Our original 32 new towns delivered through the New Towns Act, provided homes for 2.8m people, that’s 4.3% of UK households. Cynicism about concrete cows and roundabout cities aside, new towns are generally popular, diverse, healthy places in which to live, and continue to flourish.
The Town and Country Planning Association (TCPA) is the greatest advocate of the Garden City movement and Katy Lock is responsible for simultaneously conserving and updating Howard’s ideology. The organisation’s research has concluded that today’s new communities should combine the principles of the garden city movement with the highly effective delivery mechanisms of the post war New Towns, updated for the twenty-first century and learn lessons – good and bad – from the past. So, when the Government announced its interest in ‘garden communities’, including proposals to create five new garden towns in the Oxford-Cambridge Corridor, it fell to Katy to convince officials that the ‘garden’ prefix was much more than a cliché, and to promote the principles that were successfully pioneered at Letchworth, Milton Keynes and elsewhere.
“The garden city principles remain as relevant today as they were a century ago,” says Katy. “From garden suburbs through to post-war new towns, communities created on these principles have stood the test of time. They offer high quality lifestyles that promote wellbeing, a wide range of employment opportunities and cultural services, an appropriate mix of house types and tenures, walkable, tree lined streets and high-quality design, while also promoting access to nature and opportunities for biodiversity.”
So, can our increasingly shaky political system provide the long-term support essential to the roll out of these new towns? With the increasingly rapid turnaround of housing ministers, is there the political appetite to see the ideas through, or will these new towns simply follow the path of the eco town, trumpeted by one government, then swiftly chewed up and spat out by the next?
“There is a recognition across Government that new communities have an important part to play in resolving the housing crisis,” explains Katy. “The All-Party Parliamentary Group on New Towns has been fundamental in communicating the benefits, and its membership from across parties provides some political consistency.”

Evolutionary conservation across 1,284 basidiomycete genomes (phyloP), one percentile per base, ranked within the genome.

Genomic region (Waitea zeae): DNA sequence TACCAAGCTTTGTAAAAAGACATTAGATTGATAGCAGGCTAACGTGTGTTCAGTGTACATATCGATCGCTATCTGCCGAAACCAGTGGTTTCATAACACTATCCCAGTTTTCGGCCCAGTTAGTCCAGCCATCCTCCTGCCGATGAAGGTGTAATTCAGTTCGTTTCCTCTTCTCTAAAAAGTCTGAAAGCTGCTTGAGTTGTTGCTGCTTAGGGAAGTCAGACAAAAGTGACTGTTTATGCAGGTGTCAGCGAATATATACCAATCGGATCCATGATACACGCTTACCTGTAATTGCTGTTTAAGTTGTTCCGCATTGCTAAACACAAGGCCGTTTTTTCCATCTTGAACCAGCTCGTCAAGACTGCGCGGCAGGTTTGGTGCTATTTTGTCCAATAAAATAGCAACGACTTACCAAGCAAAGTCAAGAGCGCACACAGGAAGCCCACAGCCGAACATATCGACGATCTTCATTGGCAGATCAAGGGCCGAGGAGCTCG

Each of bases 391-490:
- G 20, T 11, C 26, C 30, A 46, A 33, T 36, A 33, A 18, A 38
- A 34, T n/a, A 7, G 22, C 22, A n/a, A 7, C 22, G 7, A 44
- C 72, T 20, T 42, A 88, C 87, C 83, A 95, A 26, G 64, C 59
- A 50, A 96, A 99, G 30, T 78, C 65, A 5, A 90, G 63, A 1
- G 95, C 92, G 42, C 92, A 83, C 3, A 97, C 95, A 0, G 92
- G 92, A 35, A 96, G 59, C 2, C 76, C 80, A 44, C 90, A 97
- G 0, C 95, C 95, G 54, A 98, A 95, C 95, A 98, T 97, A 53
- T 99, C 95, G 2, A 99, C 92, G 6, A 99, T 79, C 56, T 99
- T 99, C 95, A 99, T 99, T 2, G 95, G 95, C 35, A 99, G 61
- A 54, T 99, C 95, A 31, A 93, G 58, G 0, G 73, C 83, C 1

“Having identified the need, the Government must now focus on planning and delivery. This means consistency in commitment. To get the private sector on board, the proposition must be de-risked and free from political interference. New towns need local leadership which transcends political cycles.”
Much of the current debate is focused on the best legislative vehicle to allow delivery. The TCPA firmly believes that, with small modifications, the New Towns Act 1981 is the best route. “We could use the current New Towns legislation,” says Katy. “But there need to be safeguards in place and stronger requirements for public participation in the process. Currently there are no statutory obligations on development corporations in relation to sustainable development, good design or climate change. As development corporations are not defined in law as local planning authorities, they are not covered by the provisions of the Planning and Compulsory Purchase Act 2004.”
A number of alternative suggestions have been made to deliver large-scale growth, including the 2008 major infrastructure planning regime. The TCPA is not in favour of this route: “The complexity of creating a whole new town is such that there is much more to do, over a much longer timescale, than building infrastructure. A town is not built in one go, but grown over several decades.”
“The Government has also shown an intention to extend permitted development rights even further to reach its housing targets more quickly. Creating new towns based on the ultimately democratic garden cities principles is an opportunity to deliver new homes at speed, but crucially deliver high quality and inclusive places at the same time. But it requires a strategic approach and long-term, joined-up thinking. We need a national spatial plan within which government identifies areas of search and supports local authorities to work together to identify scale and location. A modernised New Towns Act can then be used to designate and deliver through modernised development corporations.”
“These garden towns will evolve and flourish only if there is consistency – consistency of leadership, consistency of principles and through-thinking across generations.”
Katy Lock has over 18 years’ experience in planning and environmental practice with particular expertise in policy development, analysis and thought leadership in relation to new communities, housing, green infrastructure, urban design and sustainability.